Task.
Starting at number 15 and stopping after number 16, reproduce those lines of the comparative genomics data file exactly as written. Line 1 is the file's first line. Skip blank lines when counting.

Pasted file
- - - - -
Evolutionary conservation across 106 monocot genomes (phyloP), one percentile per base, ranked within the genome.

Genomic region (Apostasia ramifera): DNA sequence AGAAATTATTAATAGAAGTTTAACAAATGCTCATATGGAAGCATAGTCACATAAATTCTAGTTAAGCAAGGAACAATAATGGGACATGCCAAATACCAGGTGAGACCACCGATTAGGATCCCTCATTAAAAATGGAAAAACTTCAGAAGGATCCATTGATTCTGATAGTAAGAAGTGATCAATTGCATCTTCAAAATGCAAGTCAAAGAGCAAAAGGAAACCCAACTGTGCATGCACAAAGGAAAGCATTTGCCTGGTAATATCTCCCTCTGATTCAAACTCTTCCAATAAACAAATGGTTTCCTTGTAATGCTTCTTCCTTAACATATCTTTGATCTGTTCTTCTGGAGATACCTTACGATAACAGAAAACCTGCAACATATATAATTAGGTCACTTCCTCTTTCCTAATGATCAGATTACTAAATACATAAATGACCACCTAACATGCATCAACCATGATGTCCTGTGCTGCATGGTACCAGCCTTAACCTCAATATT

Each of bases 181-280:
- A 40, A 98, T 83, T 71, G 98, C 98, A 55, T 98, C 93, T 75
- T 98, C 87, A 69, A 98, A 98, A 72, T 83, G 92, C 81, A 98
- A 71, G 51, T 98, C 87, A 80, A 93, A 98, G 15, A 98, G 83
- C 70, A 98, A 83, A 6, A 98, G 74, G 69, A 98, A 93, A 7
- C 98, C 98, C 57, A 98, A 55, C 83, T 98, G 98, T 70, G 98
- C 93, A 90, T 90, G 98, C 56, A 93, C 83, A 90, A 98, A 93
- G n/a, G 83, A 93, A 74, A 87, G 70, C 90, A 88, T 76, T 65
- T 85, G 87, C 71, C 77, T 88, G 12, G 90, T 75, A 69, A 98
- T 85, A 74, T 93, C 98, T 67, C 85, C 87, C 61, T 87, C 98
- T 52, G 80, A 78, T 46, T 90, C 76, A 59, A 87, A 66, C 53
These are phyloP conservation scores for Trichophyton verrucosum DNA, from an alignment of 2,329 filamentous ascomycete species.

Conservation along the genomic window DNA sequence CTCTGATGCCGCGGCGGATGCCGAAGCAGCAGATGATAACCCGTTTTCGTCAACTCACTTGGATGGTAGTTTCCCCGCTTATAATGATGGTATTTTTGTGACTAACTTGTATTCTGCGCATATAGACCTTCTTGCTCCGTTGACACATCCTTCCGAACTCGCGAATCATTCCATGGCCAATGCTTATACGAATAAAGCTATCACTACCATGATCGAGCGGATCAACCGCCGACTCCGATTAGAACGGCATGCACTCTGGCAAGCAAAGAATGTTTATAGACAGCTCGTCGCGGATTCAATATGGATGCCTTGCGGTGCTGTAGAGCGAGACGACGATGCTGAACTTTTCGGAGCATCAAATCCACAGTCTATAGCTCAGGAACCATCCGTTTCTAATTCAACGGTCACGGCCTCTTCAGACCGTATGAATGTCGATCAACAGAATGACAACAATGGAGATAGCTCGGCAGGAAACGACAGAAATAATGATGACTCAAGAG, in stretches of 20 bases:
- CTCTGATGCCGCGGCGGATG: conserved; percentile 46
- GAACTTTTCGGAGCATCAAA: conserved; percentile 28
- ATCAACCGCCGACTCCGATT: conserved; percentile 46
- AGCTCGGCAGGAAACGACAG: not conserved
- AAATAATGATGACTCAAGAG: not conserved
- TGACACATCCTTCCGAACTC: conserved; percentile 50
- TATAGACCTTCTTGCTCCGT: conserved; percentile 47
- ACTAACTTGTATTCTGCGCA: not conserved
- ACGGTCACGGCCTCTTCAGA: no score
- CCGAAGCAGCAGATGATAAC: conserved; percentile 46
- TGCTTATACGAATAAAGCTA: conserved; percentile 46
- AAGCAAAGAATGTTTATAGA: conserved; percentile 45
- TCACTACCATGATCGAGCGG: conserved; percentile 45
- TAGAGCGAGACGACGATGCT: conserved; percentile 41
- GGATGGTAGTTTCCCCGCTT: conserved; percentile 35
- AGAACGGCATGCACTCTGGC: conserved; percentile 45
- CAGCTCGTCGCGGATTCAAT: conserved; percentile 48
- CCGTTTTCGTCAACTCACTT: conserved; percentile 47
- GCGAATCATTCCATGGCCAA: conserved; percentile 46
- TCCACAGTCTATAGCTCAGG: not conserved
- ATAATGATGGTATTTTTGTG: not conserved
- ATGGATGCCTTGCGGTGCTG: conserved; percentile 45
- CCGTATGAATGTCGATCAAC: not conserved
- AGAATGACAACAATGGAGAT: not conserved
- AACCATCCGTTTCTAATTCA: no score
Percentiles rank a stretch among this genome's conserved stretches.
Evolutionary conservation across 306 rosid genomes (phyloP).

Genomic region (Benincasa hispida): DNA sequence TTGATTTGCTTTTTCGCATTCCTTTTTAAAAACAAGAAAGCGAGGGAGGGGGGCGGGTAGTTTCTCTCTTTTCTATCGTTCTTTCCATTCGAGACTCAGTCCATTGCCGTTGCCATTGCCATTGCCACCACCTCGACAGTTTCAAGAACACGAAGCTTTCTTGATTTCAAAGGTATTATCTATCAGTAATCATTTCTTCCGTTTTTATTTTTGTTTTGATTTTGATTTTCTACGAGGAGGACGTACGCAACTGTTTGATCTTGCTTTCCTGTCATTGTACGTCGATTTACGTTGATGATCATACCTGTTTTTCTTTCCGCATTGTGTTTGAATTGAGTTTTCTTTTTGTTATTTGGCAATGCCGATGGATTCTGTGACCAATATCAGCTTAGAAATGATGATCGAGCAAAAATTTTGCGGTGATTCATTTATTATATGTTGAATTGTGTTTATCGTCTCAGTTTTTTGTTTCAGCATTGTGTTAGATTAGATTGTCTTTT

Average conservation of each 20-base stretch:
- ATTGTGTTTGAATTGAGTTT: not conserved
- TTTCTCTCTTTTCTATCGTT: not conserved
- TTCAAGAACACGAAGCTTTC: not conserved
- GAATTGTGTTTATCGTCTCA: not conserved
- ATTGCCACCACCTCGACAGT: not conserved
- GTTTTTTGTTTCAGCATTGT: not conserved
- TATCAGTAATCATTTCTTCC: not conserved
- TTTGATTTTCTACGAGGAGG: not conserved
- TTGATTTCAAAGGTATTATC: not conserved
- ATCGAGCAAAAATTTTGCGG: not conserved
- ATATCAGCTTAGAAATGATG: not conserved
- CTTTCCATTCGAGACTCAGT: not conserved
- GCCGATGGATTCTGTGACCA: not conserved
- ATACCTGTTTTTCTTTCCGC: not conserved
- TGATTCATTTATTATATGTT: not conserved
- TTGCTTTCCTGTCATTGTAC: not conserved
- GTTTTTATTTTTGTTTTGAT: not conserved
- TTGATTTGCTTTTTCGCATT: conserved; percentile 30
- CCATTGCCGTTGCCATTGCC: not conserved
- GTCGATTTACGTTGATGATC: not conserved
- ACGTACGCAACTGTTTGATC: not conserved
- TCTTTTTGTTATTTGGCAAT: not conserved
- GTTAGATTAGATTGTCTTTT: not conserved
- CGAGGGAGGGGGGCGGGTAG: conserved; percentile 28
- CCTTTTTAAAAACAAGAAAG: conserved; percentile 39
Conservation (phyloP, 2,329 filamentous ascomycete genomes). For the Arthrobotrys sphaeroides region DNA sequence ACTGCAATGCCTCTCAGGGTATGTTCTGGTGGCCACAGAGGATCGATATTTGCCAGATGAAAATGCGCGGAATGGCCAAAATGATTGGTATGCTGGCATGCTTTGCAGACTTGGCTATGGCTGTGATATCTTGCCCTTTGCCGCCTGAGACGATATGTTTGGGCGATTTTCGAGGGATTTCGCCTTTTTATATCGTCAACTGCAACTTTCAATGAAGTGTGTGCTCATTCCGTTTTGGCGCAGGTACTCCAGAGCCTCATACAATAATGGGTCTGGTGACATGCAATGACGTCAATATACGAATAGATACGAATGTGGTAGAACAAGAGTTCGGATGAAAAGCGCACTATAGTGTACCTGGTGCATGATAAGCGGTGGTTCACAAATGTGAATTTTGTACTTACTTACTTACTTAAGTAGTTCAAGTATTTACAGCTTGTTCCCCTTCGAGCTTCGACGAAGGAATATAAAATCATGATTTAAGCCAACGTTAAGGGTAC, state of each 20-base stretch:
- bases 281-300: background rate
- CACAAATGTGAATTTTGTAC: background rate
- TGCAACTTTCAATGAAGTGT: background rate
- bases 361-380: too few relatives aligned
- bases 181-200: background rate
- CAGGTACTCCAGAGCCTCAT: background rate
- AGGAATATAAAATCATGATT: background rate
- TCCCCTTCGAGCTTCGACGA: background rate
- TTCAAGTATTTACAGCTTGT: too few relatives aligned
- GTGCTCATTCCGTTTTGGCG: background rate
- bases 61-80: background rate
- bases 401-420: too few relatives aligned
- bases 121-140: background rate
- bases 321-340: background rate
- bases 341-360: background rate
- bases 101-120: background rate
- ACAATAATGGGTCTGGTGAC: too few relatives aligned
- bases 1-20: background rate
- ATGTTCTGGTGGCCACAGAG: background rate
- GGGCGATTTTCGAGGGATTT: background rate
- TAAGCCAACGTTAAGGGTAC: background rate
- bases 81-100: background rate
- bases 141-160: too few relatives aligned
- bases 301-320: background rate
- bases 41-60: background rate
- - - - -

Conservation along the genomic window DNA sequence CTCTGATGCCGCGGCGGATGCCGAAGCAGCAGATGATAACCCGTTTTCGTCAACTCACTTGGATGGTAGTTTCCCCGCTTATAATGATGGTATTTTTGTGACTAACTTGTATTCTGCGCATATAGACCTTCTTGCTCCGTTGACACATCCTTCCGAACTCGCGAATCATTCCATGGCCAATGCTTATACGAATAAAGCTATCACTACCATGATCGAGCGGATCAACCGCCGACTCCGATTAGAACGGCATGCACTCTGGCAAGCAAAGAATGTTTATAGACAGCTCGTCGCGGATTCAATATGGATGCCTTGCGGTGCTGTAGAGCGAGACGACGATGCTGAACTTTTCGGAGCATCAAATCCACAGTCTATAGCTCAGGAACCATCCGTTTCTAATTCAACGGTCACGGCCTCTTCAGACCGTATGAATGTCGATCAACAGAATGACAACAATGGAGATAGCTCGGCAGGAAACGACAGAAATAATGATGACTCAAGAG, in stretches of 20 bases:
- CTCTGATGCCGCGGCGGATG: conserved; percentile 46